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Shutdown- and BA-Related Q&As Continued

January 26, 2019

Q. Why does FDA’s headcount seem to shift almost daily, along with frequent changes in what activities are being continued or phased out?
A. What happens during a lapse in appropriations is complex, particularly so at FDA, given its vast responsibilities and multiple funding streams. The key OMB document defines “excepted employees” as normally paid from the appropriation but whose job is necessary to protect public health and safety. “Exempt employees” are those whose work is paid for by funds apart from the budgetary appropriations. Examples would be commissioned corps officers (fully exempt) and those funded by user fees (who may be fully exempt, partially exempt or furloughed, depending on available dollars and priorities). Finally, if an employee is neither excepted nor exempt, then they are furloughed.

Conceptually, the number of fully exempt user fee employees at FDA will decline over time, depending on available funds and the impact of triaging funds to extend activity on the highest-priority programs. At the same time, the number of excepted employees is increasing as “public health and safety” becomes defined more broadly. An example has been Dr. Gottlieb’s success is moving more inspectors from furloughed to excepted status.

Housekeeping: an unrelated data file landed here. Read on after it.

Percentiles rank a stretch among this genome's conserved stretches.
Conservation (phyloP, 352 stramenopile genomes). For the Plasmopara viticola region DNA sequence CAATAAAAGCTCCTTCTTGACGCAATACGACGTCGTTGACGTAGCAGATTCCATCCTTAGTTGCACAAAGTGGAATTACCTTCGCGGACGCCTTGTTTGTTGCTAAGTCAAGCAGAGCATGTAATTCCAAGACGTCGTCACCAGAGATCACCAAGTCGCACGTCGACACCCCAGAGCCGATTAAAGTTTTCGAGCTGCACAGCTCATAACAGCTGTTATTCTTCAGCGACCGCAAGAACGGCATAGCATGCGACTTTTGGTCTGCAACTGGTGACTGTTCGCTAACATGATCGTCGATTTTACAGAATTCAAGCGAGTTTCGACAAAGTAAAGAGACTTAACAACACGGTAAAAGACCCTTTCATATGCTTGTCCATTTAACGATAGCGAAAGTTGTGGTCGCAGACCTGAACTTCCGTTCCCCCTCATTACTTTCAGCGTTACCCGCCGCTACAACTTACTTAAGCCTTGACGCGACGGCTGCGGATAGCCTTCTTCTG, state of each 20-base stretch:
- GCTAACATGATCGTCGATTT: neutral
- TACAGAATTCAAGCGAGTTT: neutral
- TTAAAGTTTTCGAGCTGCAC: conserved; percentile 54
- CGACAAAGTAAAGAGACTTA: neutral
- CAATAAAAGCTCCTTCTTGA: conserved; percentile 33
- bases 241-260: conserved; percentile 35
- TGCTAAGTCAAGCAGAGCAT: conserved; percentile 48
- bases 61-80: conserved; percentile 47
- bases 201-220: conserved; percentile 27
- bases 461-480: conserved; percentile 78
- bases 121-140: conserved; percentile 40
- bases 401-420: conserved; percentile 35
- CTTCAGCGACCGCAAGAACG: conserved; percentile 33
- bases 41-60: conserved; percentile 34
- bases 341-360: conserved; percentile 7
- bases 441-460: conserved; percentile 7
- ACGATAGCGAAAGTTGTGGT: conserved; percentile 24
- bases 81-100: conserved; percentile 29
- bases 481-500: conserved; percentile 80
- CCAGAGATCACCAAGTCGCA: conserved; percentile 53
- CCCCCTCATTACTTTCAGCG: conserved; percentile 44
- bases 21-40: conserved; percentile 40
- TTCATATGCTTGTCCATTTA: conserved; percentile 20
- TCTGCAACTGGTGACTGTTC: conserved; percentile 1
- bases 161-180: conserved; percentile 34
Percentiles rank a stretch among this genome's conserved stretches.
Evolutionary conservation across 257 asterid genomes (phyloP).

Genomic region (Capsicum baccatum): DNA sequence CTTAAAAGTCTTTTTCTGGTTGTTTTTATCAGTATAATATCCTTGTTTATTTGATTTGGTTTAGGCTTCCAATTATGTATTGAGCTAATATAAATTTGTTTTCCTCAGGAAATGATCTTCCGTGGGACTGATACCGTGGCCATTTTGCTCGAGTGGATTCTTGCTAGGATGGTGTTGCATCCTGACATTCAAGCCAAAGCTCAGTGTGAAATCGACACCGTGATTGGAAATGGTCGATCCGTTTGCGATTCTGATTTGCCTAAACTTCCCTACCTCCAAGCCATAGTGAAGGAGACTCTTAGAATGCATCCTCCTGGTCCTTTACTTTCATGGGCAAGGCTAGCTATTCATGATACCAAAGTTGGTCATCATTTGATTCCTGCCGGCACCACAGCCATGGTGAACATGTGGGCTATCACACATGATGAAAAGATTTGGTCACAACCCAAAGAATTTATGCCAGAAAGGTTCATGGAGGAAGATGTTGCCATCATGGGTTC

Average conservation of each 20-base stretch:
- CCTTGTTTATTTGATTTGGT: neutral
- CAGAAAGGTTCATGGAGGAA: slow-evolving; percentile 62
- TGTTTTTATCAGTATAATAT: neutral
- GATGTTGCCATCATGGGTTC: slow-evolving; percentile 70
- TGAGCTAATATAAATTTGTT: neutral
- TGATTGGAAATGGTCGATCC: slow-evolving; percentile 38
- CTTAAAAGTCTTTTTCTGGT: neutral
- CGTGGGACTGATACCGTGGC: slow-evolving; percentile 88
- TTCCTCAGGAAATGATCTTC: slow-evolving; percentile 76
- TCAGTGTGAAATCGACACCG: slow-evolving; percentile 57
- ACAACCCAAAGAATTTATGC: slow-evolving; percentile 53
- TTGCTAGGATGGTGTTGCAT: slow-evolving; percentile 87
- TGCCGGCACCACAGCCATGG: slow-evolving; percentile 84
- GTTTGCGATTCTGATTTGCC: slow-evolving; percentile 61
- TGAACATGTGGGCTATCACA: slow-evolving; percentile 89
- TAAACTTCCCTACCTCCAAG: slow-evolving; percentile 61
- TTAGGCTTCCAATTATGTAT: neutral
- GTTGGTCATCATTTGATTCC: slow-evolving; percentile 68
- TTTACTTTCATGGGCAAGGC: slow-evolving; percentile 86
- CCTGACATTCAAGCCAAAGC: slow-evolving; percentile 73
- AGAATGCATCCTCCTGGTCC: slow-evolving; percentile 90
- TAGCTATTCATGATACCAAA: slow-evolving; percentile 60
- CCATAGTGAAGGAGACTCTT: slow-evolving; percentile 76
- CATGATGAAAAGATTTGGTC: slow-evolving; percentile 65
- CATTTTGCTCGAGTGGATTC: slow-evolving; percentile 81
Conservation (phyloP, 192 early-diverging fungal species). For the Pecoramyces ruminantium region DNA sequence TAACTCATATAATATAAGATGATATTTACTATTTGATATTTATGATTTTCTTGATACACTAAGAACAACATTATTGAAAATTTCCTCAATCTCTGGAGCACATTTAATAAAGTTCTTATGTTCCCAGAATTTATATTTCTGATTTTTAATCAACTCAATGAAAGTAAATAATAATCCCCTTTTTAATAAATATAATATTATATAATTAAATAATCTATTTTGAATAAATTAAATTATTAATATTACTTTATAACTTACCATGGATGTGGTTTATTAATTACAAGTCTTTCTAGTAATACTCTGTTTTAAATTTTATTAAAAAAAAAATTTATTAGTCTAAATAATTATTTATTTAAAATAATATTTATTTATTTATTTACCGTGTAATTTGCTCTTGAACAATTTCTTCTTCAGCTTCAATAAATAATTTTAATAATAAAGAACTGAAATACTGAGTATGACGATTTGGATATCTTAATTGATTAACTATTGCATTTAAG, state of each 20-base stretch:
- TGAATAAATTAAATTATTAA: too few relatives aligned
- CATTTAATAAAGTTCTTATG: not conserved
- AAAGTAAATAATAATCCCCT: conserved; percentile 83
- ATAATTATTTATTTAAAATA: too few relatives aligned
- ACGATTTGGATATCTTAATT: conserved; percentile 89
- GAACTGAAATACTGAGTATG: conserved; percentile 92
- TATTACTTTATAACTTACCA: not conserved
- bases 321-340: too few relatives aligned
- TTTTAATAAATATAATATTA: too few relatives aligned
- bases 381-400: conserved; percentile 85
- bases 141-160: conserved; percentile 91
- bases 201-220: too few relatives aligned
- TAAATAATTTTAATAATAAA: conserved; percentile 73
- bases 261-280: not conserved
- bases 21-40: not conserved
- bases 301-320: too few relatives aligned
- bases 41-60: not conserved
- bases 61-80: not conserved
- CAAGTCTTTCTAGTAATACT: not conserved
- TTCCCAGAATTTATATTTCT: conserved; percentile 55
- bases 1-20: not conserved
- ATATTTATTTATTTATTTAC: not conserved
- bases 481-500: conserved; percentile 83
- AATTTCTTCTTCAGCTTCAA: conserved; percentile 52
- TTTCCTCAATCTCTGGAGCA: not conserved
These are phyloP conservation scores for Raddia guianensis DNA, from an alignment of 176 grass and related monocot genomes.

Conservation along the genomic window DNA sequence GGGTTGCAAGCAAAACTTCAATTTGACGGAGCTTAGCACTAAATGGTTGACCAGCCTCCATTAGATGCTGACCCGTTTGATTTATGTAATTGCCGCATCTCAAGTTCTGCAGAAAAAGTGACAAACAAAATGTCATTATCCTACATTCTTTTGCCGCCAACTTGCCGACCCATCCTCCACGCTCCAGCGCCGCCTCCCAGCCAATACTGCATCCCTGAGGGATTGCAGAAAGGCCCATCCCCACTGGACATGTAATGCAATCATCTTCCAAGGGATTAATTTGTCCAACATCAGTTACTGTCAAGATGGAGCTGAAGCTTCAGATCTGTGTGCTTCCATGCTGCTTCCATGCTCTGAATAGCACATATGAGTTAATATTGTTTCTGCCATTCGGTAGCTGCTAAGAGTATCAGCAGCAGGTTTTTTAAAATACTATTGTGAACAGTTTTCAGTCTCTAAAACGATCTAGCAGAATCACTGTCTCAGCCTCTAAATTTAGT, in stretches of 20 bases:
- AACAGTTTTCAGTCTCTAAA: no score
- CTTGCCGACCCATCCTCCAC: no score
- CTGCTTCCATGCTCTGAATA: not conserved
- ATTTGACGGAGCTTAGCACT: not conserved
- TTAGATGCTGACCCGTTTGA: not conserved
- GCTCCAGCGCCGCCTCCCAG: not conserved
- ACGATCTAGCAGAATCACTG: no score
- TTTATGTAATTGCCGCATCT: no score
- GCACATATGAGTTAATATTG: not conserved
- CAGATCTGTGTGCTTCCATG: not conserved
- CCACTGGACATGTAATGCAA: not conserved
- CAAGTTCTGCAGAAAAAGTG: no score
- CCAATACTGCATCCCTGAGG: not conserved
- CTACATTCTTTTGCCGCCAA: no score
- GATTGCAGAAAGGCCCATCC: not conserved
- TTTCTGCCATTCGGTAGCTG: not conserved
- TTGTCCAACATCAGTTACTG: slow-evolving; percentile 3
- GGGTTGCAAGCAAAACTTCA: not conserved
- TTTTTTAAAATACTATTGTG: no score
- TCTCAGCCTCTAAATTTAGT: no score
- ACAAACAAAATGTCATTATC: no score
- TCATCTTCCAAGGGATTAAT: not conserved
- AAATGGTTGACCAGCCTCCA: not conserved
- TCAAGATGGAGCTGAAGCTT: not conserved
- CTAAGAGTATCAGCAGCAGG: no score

Q. Are the House-Senate Conference numbers (+$268 million for FDA in FY 19) likely to prevail when the shutdown ends?
A. Our understanding is that the Ag/FDA appropriations bill and conference report were all-but-finished by mid-December, before the shutdown occurred. Nonetheless, some of the first efforts to break the overall budgetary logjam would have resulted in FDA being funded by Continuing Resolution (explained further here). That would be a particularly bad result for FDA because the CR would have been at the FY 18, bypassing large increases for FDA that were part of both the House and Senate appropriations bills. At the start of the new Congress, the House proposed legislation that would have used the Senate number (+$159 million), rather than their own bill text (+$307 million).

Finally, the House-Senate conference numbers have been released (+$268 million) and the latest batch of bills have been incorporating the conference numbers. With the shutdown continuing, there is no guessing what the final result will be. However, the fact that House and Senate bills — both Republican and Democratic — are incorporating  the conference numbers is encouraging.

Q. Once we are past the shutdown and the FY 19 cycle, what are the prospects for a smooth FY 20?